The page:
is Lionel Atwill in a wonderfully kinky performance as a
one-armed police inspector and Bela Lugosi in the role of
his career as broken-necked lab assistant, Ygor. (No relation
to the Igor of Jesse James. At least, I don't think
so.) This movie has everything going for it: a dynamic,
crackling performance by Rathbone in the title role (1939
also saw his first Sherlock Holmes movie), fantastic, expressionist
sets, a screenplay that holds together and, of course, Lugosi
as the best friend the Monster ever had. Though Karloff
is fine as the Monster, Lugosi steals all of their scenes
together and walks away with kudos for the finest supporting
performance in the series. The film has a slick, sleek look,
and the overall chemistry of its component parts is dynamite.
Lost on a desert isle with a VCR and only one Frankenstein
film, this might be your best bet. Even the title makes
Son of Godzilla (1967)
Have you ever noticed how much the titular hero of this
modest little Japanese puppet monster flick looks like Peter
Lorre? I mean, the eyes, the mouth, even the overall physique.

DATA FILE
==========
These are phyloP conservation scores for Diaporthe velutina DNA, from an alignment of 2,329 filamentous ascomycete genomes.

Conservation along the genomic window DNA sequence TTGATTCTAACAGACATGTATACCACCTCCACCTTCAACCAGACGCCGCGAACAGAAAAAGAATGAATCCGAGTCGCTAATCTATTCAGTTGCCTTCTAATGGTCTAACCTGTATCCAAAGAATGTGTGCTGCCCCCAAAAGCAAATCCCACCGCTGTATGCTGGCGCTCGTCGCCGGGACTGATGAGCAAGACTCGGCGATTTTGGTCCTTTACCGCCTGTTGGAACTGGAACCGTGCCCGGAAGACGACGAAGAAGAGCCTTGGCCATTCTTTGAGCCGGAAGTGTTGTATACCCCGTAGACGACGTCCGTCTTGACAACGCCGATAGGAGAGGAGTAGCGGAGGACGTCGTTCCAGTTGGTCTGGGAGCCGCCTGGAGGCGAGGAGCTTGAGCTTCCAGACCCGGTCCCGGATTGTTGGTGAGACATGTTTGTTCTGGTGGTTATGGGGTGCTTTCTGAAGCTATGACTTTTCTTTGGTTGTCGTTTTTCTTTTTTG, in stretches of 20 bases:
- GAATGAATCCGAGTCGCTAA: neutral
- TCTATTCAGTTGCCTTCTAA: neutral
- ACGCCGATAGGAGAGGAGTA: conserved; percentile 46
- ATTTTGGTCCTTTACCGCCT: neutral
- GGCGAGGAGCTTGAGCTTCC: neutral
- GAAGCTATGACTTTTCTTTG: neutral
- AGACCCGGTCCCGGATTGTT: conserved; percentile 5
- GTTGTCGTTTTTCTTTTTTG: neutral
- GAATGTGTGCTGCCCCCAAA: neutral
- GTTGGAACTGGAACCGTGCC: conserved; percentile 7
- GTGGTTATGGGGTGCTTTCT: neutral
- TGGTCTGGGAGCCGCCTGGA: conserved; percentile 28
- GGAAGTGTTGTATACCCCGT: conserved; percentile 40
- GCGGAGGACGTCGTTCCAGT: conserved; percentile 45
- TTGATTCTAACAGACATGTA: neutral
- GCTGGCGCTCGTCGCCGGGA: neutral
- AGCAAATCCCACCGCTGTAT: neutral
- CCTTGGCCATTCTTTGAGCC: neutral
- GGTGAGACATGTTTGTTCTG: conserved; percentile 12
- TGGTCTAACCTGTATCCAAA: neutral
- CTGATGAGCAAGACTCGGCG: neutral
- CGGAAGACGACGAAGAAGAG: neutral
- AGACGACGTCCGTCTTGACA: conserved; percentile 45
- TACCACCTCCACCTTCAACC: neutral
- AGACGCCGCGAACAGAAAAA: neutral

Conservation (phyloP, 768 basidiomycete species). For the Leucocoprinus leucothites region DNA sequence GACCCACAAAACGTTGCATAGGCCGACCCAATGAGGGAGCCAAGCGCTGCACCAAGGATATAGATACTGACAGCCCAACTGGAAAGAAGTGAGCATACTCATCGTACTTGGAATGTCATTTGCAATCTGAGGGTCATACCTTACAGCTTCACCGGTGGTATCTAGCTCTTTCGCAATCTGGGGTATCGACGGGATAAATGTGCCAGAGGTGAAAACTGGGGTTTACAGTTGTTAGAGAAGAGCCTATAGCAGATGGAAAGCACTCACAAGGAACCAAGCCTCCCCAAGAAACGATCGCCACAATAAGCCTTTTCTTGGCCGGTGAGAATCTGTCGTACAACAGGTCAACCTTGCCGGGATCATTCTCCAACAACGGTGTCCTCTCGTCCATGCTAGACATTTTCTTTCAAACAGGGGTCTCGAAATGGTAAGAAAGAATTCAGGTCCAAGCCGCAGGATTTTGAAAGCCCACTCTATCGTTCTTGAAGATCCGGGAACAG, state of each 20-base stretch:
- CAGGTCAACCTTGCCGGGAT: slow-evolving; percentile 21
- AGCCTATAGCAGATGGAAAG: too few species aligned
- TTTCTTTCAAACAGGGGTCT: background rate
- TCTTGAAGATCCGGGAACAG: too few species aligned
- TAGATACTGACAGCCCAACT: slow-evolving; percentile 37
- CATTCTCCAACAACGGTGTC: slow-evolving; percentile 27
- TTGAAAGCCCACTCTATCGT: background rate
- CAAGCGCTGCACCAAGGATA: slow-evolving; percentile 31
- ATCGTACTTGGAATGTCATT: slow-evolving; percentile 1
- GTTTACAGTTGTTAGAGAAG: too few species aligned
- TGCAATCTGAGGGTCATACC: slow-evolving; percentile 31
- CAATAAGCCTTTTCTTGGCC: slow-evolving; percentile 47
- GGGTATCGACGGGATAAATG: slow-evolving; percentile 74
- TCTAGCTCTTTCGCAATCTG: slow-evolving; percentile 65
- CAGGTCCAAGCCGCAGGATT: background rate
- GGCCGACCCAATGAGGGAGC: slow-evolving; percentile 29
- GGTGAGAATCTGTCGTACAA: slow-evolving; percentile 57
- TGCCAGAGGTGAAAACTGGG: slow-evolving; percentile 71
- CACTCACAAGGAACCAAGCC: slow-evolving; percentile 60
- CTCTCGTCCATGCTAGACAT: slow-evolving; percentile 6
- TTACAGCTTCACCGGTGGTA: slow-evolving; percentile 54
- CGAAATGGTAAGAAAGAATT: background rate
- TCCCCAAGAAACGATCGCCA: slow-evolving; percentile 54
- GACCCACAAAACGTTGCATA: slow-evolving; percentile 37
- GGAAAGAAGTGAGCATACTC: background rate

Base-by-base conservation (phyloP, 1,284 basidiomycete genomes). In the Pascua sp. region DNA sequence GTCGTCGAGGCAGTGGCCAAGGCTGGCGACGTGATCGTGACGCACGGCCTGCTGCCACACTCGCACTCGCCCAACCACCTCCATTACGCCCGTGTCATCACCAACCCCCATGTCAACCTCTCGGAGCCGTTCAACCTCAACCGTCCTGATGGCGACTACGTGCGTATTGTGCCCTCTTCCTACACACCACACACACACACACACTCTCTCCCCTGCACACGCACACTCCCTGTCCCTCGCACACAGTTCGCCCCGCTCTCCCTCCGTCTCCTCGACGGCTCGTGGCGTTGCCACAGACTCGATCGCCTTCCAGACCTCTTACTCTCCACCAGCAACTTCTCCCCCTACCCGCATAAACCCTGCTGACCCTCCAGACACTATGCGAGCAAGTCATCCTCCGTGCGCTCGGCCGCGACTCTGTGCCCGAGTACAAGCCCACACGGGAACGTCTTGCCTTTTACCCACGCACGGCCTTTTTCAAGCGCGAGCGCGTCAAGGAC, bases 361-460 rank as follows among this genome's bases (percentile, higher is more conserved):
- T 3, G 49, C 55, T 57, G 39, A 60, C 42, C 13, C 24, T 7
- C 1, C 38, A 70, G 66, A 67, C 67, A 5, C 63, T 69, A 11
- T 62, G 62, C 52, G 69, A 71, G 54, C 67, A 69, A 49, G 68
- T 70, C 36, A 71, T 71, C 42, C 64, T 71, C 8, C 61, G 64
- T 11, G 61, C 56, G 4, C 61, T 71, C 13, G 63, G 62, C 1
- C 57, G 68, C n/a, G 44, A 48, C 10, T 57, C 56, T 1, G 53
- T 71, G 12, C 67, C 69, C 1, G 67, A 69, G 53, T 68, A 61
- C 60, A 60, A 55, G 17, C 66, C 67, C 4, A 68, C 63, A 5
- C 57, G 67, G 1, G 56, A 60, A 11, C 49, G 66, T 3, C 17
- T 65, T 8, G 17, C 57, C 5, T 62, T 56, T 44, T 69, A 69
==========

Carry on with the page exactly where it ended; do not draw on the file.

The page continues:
Makes you wonder. For those of you who like Japanese monster
movies (and you know who you are), this flick is for you.
Godzilla, giant crabs (or is it lobsters?), lots of screaming,
and a touching finale of father and son embracing in the
snow. I recently saw some of the Godzilla flicks I so liked
as a youth once again in the cold light of adulthood. They
just don't work for me any more. But if you have not lost
your sense of wonder when it comes to guys in rubber monster
suits decimating matchbox houses, go for it ... and God
The Son of Kong (1933)
Made the same year on a shoestring to capitalize on the
phenomenal success of King Kong, Son takes
Robert Armstrong back to good old Skull Island. This nifty
little flick has taken a lot of flack for not being as good
as its classic inspiration, but that's not entirely fair.
Son of Kong is more in line with the exotic jungle